Live-in relationships can be more complicated than people give them credit for, but it doesn’t have to be that way. Here are 7 questions you absolutely must ask yourself before taking a leap of faith:
1. Do you really like the person enough to commit to them?
Image source: Flickr
This sounds pretty basic, but is a very reasonable ground to cover. Most people force the idea of a live-in relationship without considering how it’d end up being a disaster at a later stage. Remember, commitment DOES NOT come easy, especially if you don’t love your partner enough.
Suggested read: 12 clear signs your relationship will stand the test of time
2. Do you feel any slight hesitation when you think of the idea of ‘getting serious’?
This is purely psychological, and while it may not be absolutely conclusive, if you do feel any hesitation it might as well be a sign that you’re not ready. At this point, introspection is your friend. Ask yourself, if the idea of a live-in relationship is worth giving a try and putting some effort into. Don’t be afraid to bail out of it, you’ll only delay the issue for later.
3. Is it practical, in the sense that, is it a feasible idea?
Image source: Flickr
I’ve seen many people in moderately serious relationships adjusting their work-lives or college-lives just to stay in a particular city with their partner. While it’s an extraordinary feat and I personally admire such iron clad commitment, it may not help you in the long run. It would be wrong of me to assume if your relationship would work out or not, so try and plan it out with your partner. The more sketched out it is, the better are your chances of not derailing your own life just to give a live-in relationship a chance.
4. This requires some thinking. Would you get the feeling of being ‘tied down’ when you’re actually in a live-in relationship? More importantly, how do you feel about this question?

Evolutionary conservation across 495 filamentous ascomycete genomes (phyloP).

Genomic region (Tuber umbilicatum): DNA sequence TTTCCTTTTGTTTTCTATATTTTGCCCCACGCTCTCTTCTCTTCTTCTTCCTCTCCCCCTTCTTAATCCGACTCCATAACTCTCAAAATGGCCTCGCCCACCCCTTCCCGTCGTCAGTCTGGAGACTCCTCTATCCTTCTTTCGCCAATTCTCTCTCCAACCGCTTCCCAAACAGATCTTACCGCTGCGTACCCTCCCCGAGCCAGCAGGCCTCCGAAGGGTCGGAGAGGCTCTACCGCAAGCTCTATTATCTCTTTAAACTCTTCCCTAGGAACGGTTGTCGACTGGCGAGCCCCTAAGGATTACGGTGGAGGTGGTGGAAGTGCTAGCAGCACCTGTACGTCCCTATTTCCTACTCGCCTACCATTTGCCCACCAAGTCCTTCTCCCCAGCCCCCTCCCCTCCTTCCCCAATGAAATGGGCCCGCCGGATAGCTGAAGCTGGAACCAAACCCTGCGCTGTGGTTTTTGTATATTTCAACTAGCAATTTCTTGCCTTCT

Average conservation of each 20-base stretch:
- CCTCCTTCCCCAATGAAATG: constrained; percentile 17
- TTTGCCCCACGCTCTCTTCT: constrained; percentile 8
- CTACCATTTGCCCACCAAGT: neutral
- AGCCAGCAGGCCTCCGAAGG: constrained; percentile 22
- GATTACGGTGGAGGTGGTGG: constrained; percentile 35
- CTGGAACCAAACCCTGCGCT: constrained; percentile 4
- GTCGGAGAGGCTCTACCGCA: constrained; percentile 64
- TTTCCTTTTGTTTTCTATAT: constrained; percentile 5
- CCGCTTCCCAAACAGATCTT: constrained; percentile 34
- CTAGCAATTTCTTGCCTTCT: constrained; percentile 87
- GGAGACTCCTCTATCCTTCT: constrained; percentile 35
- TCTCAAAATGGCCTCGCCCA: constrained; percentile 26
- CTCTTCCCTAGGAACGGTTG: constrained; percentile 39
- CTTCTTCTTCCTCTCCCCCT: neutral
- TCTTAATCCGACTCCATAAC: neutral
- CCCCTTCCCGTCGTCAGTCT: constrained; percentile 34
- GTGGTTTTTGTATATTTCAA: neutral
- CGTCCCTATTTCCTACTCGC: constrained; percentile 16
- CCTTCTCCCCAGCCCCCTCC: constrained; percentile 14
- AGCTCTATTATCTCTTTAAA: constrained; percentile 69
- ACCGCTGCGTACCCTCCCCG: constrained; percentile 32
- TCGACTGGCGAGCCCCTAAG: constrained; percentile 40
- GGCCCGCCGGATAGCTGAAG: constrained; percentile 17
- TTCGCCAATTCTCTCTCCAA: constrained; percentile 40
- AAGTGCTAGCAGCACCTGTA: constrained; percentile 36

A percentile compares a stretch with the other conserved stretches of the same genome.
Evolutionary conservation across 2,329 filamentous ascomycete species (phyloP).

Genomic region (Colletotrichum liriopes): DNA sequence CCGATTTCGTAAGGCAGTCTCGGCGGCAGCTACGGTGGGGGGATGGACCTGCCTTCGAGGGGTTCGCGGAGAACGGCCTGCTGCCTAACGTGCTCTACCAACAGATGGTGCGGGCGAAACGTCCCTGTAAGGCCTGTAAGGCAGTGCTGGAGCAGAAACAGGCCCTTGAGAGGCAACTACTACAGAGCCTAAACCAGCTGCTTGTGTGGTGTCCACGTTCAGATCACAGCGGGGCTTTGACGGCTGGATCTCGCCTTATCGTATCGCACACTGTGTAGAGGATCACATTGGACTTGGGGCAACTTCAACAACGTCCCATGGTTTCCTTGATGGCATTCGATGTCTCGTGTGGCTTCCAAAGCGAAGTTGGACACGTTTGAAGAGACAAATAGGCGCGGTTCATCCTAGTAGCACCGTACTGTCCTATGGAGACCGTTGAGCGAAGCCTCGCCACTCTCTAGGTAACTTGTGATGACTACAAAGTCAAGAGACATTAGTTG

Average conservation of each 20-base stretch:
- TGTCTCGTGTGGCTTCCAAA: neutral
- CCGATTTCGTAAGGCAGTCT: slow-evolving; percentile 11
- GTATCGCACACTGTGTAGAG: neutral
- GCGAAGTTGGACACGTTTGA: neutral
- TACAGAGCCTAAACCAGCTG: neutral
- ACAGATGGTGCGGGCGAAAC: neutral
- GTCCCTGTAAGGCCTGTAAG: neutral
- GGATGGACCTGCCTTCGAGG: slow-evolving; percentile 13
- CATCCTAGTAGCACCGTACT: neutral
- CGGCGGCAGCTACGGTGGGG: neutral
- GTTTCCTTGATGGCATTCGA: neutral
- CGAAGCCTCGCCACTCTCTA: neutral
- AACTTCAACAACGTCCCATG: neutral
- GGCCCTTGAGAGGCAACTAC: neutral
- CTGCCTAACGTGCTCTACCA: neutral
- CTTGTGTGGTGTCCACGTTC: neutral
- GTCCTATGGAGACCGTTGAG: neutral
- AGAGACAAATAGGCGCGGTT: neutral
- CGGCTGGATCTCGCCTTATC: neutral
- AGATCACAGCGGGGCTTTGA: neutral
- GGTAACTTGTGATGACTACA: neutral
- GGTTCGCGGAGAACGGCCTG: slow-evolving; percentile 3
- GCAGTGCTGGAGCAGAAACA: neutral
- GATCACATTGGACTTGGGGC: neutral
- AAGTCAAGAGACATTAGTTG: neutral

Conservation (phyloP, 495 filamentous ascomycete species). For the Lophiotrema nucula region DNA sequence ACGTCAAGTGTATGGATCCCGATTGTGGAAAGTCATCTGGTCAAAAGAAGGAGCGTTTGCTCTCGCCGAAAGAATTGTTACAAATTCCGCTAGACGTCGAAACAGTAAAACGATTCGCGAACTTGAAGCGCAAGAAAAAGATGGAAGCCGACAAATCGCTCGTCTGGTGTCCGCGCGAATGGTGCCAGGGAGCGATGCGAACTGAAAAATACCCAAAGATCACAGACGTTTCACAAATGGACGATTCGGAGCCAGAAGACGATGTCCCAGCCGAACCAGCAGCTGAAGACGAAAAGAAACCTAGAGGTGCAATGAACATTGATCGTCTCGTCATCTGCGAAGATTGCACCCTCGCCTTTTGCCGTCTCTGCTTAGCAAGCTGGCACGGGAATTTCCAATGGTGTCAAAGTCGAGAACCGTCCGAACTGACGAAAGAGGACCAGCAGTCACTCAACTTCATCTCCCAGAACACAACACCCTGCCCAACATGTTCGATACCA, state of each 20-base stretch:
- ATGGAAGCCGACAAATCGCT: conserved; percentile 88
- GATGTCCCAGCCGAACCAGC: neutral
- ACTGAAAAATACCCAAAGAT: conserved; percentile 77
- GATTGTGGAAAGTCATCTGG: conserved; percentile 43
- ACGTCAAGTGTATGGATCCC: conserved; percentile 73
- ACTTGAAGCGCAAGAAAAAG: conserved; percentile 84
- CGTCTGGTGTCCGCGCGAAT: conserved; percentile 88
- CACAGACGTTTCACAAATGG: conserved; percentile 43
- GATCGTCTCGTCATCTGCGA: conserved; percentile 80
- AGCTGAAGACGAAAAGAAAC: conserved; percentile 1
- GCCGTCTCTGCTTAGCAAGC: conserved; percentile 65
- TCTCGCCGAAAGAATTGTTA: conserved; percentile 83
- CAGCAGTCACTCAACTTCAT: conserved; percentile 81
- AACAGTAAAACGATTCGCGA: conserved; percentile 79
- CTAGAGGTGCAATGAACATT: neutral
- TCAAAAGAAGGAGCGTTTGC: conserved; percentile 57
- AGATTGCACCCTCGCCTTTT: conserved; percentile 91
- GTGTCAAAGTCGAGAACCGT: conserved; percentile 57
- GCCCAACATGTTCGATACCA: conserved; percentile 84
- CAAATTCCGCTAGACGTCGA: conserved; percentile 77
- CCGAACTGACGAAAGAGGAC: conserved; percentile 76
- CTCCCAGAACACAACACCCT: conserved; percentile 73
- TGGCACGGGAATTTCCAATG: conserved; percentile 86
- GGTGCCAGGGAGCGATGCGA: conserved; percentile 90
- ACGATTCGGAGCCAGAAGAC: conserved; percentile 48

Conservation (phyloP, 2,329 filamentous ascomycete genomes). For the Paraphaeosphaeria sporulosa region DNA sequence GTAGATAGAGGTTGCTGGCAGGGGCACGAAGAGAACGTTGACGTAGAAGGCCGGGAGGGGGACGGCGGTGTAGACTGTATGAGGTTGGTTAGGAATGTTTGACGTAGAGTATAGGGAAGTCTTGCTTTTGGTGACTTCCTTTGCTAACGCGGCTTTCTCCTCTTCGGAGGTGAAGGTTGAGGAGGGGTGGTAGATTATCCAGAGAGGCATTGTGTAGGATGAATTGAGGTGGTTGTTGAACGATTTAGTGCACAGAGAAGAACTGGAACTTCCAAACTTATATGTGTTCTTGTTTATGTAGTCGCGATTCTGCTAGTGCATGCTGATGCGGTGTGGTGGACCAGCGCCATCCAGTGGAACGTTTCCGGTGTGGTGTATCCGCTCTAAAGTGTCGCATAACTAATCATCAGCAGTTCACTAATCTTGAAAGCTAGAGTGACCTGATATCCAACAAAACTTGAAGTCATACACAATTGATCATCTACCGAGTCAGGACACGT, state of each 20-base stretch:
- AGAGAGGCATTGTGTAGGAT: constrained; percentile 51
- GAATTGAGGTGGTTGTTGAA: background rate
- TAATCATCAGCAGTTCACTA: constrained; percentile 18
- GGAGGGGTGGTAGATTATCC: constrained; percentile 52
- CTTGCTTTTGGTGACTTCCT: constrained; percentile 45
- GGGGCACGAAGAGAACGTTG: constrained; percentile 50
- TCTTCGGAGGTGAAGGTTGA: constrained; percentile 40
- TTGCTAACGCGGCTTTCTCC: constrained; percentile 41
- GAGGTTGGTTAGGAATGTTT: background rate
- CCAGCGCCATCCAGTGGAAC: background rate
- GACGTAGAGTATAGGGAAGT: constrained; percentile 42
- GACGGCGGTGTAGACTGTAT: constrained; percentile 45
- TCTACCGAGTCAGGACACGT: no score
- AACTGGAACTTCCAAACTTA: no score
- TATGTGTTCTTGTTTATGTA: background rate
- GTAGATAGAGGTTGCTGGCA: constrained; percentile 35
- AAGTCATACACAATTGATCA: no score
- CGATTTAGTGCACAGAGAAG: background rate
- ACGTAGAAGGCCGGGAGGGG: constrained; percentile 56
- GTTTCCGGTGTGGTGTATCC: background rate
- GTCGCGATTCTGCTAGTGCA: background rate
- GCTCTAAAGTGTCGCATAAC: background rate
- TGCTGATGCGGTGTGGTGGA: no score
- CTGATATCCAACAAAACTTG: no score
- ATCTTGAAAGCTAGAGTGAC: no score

This requires you to imagine yourself in a live-in relationship, and is probably the most important in the list. Do you feel tied down; are you able to do the things you want to? Are the effort and the compromise worth it to you? Is the happiness to compromise ratio at a balance for you, or do you feel like you’re compromising too much?
5. Do you feel like you’re the kind of person who can commit at all, without being suffocated?
Would you rather be a free bird, or the homely squirrel tending to their nuts? That’s a pretty pathetic analogy, but it gets the point across. This doesn’t have much to do with one particular relationship, but your personality in general. No, not being able to commit is absolutely normal. There’s no need to follow the bandwagon blindly, which is almost always a recipe for disaster. You’re a unique person, and you shouldn’t force the standards of couples around you to ‘fit in’. Some people can’t stand the idea of putting considerable effort or making compromises just to keep a relationship stay afloat, and surprisingly, it’s okay.
6. Do you feel, that either of you will be willing to make compromises during crises, for the sake of the relationship?
Again, this mostly falls under the sphere of how much this relationship means to either of you. Depending on that, you may or may not make compromises.
Suggested read: 10 simple ways to get the most out of your live-in relationship
7. If you feel you’re ready, what are the chances of your partner feeling the same way? Are the both of you on the same page on this?
Image source: Shutterstock
This again is something many love to ignore. Talk to your partner before transitioning into a serious phase on your own, and god forbid, don’t make it an imbalanced one sided affair. There’s a reason why many break-ups happen during this transition phase, because sometimes one side makes unreasonable assumptions about their partner’s feelings. Talk to your partner, communication is key. And again, don’t be afraid to bail out if they don’t feel the same way. It’s hard, but it’s not what you want out of the relationship. You might be barking up the wrong tree.
Even after such rigorous self-questioning, if you feel moderately confident that it might work out, I encourage you to give it a try. I hope it works out for you, and on the off chance it doesn’t, you’ll have learnt a lot. Live-in relationships aren’t very easy for everyone, so don’t beat yourself down over it. Happiness doesn’t come easy, but it comes for us all.
Featured image source: Shutterstock